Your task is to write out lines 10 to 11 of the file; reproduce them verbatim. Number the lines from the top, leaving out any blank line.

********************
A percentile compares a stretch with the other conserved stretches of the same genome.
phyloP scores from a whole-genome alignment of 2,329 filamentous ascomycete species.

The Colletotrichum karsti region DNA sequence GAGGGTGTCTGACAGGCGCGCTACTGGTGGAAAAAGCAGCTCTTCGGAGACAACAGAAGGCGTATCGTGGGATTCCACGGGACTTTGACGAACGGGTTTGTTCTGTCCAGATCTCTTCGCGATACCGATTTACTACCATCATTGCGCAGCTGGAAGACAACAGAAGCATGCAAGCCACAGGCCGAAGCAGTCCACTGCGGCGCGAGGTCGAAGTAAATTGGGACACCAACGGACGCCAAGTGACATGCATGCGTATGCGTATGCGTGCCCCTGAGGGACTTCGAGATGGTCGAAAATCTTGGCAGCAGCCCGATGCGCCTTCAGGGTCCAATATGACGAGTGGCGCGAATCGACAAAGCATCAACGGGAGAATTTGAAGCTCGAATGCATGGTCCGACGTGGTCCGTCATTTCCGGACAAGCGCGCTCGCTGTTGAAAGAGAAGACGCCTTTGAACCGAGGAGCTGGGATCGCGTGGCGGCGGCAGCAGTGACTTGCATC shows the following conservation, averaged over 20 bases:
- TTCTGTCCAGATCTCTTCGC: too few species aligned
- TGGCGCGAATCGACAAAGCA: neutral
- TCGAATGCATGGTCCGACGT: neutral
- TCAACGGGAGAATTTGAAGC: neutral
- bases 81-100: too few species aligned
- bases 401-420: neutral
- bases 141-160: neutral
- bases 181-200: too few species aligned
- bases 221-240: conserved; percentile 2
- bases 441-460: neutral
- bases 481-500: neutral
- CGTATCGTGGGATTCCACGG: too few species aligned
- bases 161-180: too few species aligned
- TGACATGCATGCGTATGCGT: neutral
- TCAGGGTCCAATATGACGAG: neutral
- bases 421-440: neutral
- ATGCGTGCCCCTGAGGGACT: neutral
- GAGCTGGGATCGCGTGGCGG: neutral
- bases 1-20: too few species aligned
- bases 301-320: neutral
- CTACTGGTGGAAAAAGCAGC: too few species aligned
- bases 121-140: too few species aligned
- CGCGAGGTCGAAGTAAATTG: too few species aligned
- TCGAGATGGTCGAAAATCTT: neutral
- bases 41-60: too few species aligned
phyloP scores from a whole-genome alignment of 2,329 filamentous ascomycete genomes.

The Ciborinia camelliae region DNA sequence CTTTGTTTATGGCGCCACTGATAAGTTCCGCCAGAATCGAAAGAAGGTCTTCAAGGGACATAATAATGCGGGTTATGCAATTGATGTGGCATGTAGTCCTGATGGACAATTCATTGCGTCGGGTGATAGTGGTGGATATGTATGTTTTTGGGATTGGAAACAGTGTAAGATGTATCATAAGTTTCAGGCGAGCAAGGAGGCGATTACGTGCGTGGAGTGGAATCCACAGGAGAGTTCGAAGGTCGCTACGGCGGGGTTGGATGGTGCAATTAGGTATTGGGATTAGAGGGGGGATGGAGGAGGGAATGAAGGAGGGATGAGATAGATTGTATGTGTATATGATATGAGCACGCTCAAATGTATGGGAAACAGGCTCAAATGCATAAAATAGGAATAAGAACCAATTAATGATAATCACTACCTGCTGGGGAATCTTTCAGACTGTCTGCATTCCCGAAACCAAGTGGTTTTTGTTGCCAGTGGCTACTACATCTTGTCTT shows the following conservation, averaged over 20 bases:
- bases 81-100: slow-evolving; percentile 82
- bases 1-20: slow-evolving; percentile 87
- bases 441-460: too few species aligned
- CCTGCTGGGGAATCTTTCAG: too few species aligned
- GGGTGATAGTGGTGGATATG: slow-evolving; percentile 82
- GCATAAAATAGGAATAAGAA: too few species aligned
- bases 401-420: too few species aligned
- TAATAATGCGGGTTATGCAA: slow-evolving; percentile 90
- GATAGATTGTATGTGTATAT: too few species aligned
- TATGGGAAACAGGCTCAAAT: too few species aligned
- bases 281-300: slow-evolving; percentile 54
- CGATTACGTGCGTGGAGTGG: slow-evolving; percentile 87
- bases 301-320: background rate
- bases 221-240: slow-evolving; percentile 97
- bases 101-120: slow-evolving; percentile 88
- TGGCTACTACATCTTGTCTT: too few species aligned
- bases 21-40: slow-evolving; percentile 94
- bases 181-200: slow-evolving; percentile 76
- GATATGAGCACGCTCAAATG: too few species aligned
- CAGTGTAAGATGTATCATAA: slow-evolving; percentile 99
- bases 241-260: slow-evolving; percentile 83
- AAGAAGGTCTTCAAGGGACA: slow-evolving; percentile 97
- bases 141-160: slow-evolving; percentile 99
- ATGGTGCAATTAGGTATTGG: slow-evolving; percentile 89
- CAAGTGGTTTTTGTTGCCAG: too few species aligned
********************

- bases 141-160: neutral
- bases 181-200: too few species aligned